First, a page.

This book has often been compared to the Harry Potter series, if only for the presence of magical beings. Protagonist Linus Baker is a case worker for the Department in Charge of Magical Youth. It sounds like an interesting job, but in reality it is filled with stacks of paperwork and soul-sucking hours spent in a cramped office space with very specific rules and regulations. The highlight of Linus's job is his trips to orphanages where he gets a chance to interview the children and inspect the facility for fitness. However, he soon learns that many children are afraid of case workers from the Department, with good reason. It is only when Linus is assigned to observe an orphanage located on a secluded island outside a small town that he begins to understand the consequences of his job and his visits to orphanages.
Jim Rath is obsessed with a lost aquatic race called the Nautikons. He enjoys visiting a local hotel pool where he floats submerged in the water, with only the top of the snorkel peaking out, daydreaming about the Nautikons. One day, Jim spots a man he is certain is a Nautikon in disguise, and he follows the man to several hotels in pursuit of evidence to prove his theory of the existence of this aquatic race.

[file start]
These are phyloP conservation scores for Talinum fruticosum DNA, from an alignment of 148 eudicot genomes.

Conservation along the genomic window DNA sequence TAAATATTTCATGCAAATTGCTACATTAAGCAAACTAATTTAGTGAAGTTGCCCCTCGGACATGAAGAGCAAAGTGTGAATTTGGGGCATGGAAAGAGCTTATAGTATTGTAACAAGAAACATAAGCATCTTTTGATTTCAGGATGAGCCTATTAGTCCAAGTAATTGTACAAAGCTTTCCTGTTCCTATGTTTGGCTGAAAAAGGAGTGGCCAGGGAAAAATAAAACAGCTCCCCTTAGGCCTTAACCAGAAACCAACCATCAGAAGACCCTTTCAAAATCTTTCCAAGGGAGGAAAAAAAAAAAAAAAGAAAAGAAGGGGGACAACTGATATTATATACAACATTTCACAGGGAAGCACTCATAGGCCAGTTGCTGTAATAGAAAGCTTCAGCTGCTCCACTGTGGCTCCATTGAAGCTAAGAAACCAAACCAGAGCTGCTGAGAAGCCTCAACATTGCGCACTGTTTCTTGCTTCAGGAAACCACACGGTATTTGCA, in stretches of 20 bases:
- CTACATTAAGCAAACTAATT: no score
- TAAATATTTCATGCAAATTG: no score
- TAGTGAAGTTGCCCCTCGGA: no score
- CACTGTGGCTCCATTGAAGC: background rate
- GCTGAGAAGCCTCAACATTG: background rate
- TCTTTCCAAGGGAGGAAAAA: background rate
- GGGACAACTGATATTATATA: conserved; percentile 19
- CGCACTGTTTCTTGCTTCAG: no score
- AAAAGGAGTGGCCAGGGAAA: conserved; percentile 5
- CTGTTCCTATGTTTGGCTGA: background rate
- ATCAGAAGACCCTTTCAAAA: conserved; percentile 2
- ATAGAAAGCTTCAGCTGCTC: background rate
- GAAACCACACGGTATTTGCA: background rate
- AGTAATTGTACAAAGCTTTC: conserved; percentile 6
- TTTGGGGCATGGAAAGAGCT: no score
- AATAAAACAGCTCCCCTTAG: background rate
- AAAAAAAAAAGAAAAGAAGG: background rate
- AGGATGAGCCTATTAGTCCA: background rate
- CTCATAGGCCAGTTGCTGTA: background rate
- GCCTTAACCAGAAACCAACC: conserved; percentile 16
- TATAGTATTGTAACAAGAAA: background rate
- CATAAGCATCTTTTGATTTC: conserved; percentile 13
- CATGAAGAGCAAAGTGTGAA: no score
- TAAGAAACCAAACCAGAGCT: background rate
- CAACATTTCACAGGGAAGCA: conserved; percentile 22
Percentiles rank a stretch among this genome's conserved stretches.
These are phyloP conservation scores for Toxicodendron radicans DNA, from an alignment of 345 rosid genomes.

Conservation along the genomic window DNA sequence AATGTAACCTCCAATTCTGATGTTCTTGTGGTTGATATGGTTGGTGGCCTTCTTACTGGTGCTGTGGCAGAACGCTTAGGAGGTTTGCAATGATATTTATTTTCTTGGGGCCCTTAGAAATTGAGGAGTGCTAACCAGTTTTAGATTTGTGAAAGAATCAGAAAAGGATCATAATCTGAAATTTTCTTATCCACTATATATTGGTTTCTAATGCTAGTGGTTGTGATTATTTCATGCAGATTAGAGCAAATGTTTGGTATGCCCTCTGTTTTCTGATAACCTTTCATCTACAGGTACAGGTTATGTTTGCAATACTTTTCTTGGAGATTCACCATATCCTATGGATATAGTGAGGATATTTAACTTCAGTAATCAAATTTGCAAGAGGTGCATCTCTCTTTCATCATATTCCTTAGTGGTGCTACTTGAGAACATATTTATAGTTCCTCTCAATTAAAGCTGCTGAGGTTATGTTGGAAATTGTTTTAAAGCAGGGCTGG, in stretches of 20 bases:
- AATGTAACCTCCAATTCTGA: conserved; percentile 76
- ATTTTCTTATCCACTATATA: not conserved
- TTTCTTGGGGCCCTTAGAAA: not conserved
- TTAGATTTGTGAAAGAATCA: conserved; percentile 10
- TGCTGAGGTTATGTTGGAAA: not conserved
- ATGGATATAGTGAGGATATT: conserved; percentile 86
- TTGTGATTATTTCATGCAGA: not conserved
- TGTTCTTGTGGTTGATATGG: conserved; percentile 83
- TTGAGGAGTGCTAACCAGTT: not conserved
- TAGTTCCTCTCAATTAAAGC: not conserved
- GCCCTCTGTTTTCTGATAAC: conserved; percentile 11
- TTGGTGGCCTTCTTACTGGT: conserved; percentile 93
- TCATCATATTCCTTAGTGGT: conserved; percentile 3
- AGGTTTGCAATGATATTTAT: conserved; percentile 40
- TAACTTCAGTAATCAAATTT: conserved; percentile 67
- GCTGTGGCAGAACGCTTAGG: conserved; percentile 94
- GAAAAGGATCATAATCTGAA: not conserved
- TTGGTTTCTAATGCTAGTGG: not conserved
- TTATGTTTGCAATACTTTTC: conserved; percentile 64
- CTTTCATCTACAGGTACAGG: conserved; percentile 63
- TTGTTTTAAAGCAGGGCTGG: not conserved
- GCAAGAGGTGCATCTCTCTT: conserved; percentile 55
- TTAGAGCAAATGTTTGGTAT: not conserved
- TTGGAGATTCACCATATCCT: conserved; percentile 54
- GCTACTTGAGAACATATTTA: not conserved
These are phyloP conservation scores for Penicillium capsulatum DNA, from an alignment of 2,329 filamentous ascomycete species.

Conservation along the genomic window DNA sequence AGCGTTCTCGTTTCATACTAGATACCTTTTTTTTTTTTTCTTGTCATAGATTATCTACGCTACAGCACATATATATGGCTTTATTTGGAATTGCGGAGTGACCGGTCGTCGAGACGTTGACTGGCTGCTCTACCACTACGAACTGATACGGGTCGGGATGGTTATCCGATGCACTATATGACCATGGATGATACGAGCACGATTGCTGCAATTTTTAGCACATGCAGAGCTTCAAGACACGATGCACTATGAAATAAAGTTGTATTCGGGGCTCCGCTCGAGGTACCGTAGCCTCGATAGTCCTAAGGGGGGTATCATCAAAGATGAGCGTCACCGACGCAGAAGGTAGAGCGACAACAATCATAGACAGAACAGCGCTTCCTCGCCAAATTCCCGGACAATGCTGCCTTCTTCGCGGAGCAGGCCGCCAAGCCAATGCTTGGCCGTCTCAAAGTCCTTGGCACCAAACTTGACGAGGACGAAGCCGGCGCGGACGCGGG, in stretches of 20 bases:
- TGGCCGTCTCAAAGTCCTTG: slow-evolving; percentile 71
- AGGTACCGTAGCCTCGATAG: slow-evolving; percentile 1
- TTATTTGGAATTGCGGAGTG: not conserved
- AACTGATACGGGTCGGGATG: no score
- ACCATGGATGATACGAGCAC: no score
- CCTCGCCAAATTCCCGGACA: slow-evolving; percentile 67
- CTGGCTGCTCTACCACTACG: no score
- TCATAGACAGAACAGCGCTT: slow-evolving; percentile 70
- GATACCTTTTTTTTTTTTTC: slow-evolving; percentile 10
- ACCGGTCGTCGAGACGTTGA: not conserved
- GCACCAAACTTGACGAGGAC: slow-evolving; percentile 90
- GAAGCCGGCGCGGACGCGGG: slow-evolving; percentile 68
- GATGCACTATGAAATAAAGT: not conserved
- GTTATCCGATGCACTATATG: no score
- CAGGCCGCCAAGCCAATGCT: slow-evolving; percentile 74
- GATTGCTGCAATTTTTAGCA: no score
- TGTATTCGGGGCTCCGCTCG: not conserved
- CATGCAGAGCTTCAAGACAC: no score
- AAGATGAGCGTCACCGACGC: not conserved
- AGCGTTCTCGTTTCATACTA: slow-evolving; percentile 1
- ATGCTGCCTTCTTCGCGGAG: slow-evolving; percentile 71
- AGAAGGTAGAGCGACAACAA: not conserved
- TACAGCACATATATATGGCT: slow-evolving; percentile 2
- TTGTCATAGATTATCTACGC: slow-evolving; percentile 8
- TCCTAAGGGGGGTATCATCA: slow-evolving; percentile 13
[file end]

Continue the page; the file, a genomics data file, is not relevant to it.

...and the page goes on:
I considered reviewing each book in this trilogy individually, but since I sped through them all so quickly, I felt a comprehensive review of the entire series may be more beneficial for readers. I never like to start a series until I know all of the books are out so that I don't have to spend a year or more in the torturous realm of waiting for the next book to come out, if it ever does. It is, however, hard to discuss a series without letting a few mild spoilers slip, so proceed with caution. I will try to limit the number of spoilers to just the synopsis for each book.
As an initial disclaimer, I read the complete and uncut edition of this novel. Published by Doubleday and coupled with a sporadic number of black-and-white illustrations, this edition clocks in at 1,153 pages. The cut version, according to a quick google search, sits at 823 pages, and a perhaps less hefty version (in terms of size and width of the pages) of the uncut edition is around 1,300 pages. That said, based on the edition I read, I would say that even the condensed version is still too long.